Mouse let-7 miRNA populations exhibit RNA editing that is constrained in the 5′-seed/cleavage/anchor regions and stabilize predicted mmu-let-7a:mRNA duplexes

Jeffrey G. Reid, Ankur K. Nagaraja, Francis C. Lynn, Rafal B. Drabek, Donna M. Muzny, Chad A. Shaw, Michelle K. Weiss, Arash O. Naghavi, Mahjabeen Khan, Huifeng Zhu, Jayantha Tennakoon, Gemunu H. Gunaratne, David Corry, Jonathan Miller, Michael T. McManus, Michael S. German, Richard A. Gibbs, Martin M. Matzuk, Preethi H. Gunaratne

Research output: Contribution to journalArticle

79 Scopus citations

Abstract

Massively parallel sequencing of millions of <30-nt RNAs expressed in mouse ovary, embryonic pancreas (E14.5), and insulin-secreting beta-cells (βTC-3) reveals that ∼50% of the mature miRNAs representing mostly the mmu-let-7 family display internal insertion/deletions and substitutions when compared to precursor miRNA and the mouse genome reference sequences. Approximately, 12%-20% of species associated with mmu-let-7 populations exhibit sequence discrepancies that are dramatically reduced in nucleotides 3-7 (5′-seed) and 10-15 (cleavage and anchor sites). This observation is inconsistent with sequencing error and leads us to propose that the changes arise predominantly from post-transcriptional RNA-editing activity operating on miRNA:target mRNA complexes. Internal nucleotide modifications are most enriched at the ninth nucleotide position. A common ninth base edit of U-to-G results in a significant increase in stability of down-regulated let-7a targets in inhibin-deficient mice (Inha-/-). An excess of U-insertions (14.8%) over U-deletions (1.5%) and the presence of cleaved intermediates suggest that a mammalian TUTase (terminal uridylyl transferase) mediated dUTP-dependent U-insertion/U-deletion cycle may be a possible mechanism. We speculate that mRNA target site-directed editing of mmu-let-7a duplex-bulges stabilizes "loose" miRNA:mRNA target associations and functions to expand the target repertoire and/or enhance mRNA decay over translational repression. Our results also demonstrate that the systematic study of sequence variation within specific RNA classes in a given cell type from millions of sequences generated by next-generation sequencing (NGS) technologies ("intranomics") can be used broadly to infer functional constraints on specific parts of completely uncharacterized RNAs.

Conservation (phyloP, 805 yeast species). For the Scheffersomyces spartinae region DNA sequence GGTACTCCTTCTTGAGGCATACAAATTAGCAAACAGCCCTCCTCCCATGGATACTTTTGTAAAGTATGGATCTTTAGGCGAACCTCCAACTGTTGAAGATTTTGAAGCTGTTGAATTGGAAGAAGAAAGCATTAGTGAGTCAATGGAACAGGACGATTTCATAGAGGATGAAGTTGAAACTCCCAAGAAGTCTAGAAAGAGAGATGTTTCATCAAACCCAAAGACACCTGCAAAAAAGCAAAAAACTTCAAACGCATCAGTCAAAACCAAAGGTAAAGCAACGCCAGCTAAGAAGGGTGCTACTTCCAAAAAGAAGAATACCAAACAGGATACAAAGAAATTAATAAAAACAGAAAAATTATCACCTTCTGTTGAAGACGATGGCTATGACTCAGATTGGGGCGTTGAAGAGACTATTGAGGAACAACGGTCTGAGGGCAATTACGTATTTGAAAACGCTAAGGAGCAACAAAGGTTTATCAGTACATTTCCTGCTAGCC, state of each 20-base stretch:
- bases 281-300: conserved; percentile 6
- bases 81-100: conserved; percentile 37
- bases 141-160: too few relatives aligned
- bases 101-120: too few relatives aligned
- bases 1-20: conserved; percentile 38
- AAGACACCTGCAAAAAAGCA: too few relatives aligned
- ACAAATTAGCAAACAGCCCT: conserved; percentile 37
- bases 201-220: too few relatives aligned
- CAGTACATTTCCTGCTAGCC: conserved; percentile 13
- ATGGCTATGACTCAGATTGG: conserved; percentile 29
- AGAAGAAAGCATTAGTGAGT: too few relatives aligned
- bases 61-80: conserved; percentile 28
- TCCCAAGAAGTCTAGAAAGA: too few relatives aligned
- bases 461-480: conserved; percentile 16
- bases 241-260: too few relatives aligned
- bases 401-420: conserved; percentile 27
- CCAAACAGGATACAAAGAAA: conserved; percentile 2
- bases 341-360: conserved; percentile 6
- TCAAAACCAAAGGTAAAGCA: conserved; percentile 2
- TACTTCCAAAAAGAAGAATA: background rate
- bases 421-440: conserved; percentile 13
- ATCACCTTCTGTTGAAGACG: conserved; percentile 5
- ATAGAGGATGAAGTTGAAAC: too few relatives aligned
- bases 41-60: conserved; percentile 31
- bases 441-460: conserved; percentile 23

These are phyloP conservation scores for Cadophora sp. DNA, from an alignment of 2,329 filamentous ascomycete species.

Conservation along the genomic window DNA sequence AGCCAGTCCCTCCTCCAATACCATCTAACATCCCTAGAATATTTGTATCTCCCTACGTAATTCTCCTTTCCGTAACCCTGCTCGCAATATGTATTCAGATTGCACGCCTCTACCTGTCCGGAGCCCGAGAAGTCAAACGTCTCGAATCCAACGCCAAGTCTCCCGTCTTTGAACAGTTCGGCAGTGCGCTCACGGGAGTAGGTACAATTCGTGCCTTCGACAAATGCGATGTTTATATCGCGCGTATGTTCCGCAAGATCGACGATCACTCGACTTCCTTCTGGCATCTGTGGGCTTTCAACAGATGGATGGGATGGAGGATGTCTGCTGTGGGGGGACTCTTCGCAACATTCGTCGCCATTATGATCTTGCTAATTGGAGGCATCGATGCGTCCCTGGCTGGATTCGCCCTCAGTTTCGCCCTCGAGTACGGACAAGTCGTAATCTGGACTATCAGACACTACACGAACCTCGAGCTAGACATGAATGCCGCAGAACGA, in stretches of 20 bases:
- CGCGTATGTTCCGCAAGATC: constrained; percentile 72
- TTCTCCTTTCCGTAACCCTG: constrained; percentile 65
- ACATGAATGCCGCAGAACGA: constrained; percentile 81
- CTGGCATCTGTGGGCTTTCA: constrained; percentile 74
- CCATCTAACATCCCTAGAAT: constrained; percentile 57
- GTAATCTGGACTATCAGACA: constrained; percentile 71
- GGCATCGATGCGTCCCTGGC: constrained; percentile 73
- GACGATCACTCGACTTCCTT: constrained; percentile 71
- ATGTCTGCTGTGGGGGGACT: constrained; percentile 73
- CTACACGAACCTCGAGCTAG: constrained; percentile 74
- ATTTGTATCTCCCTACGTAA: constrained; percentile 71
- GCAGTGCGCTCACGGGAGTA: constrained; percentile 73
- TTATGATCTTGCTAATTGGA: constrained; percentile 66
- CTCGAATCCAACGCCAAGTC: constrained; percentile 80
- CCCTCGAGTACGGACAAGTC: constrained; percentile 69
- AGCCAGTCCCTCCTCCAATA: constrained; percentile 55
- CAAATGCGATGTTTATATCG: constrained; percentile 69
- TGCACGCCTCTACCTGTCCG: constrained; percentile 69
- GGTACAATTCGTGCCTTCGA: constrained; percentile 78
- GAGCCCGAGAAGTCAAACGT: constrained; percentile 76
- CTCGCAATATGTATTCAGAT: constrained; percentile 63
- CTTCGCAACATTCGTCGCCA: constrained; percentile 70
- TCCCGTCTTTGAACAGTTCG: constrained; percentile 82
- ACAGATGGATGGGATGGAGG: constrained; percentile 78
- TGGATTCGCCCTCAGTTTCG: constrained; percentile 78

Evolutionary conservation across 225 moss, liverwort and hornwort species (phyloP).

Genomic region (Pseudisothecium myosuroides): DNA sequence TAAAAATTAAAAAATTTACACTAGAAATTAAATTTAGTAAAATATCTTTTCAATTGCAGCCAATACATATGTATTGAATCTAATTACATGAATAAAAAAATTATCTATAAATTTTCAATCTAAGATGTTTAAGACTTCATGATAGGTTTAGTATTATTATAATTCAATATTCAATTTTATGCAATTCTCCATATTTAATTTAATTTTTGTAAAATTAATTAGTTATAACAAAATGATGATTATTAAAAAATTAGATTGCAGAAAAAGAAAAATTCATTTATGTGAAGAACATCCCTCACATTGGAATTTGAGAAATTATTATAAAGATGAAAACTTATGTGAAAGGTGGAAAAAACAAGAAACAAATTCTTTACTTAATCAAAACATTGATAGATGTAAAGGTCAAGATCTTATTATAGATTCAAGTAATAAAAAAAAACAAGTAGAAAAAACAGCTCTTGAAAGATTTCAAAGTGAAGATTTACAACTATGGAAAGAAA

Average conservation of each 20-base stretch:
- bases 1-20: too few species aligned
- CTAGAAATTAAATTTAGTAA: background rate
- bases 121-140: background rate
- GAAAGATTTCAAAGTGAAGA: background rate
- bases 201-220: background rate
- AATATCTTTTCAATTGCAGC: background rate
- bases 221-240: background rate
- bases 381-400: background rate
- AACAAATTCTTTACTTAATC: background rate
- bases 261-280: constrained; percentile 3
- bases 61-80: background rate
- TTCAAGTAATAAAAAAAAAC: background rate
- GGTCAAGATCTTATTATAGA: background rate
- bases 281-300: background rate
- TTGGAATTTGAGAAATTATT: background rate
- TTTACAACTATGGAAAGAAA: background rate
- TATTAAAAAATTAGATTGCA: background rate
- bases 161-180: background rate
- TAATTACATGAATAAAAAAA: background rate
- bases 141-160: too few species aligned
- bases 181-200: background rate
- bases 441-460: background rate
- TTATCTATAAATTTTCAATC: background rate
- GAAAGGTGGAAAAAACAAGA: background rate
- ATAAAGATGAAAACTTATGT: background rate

Original languageEnglish (US)
Pages (from-to)1571-1581
Number of pages11
JournalGenome Research
Volume18
Issue number10
DOIs
StatePublished - Oct 2008

ASJC Scopus subject areas

  • Genetics
  • Genetics(clinical)

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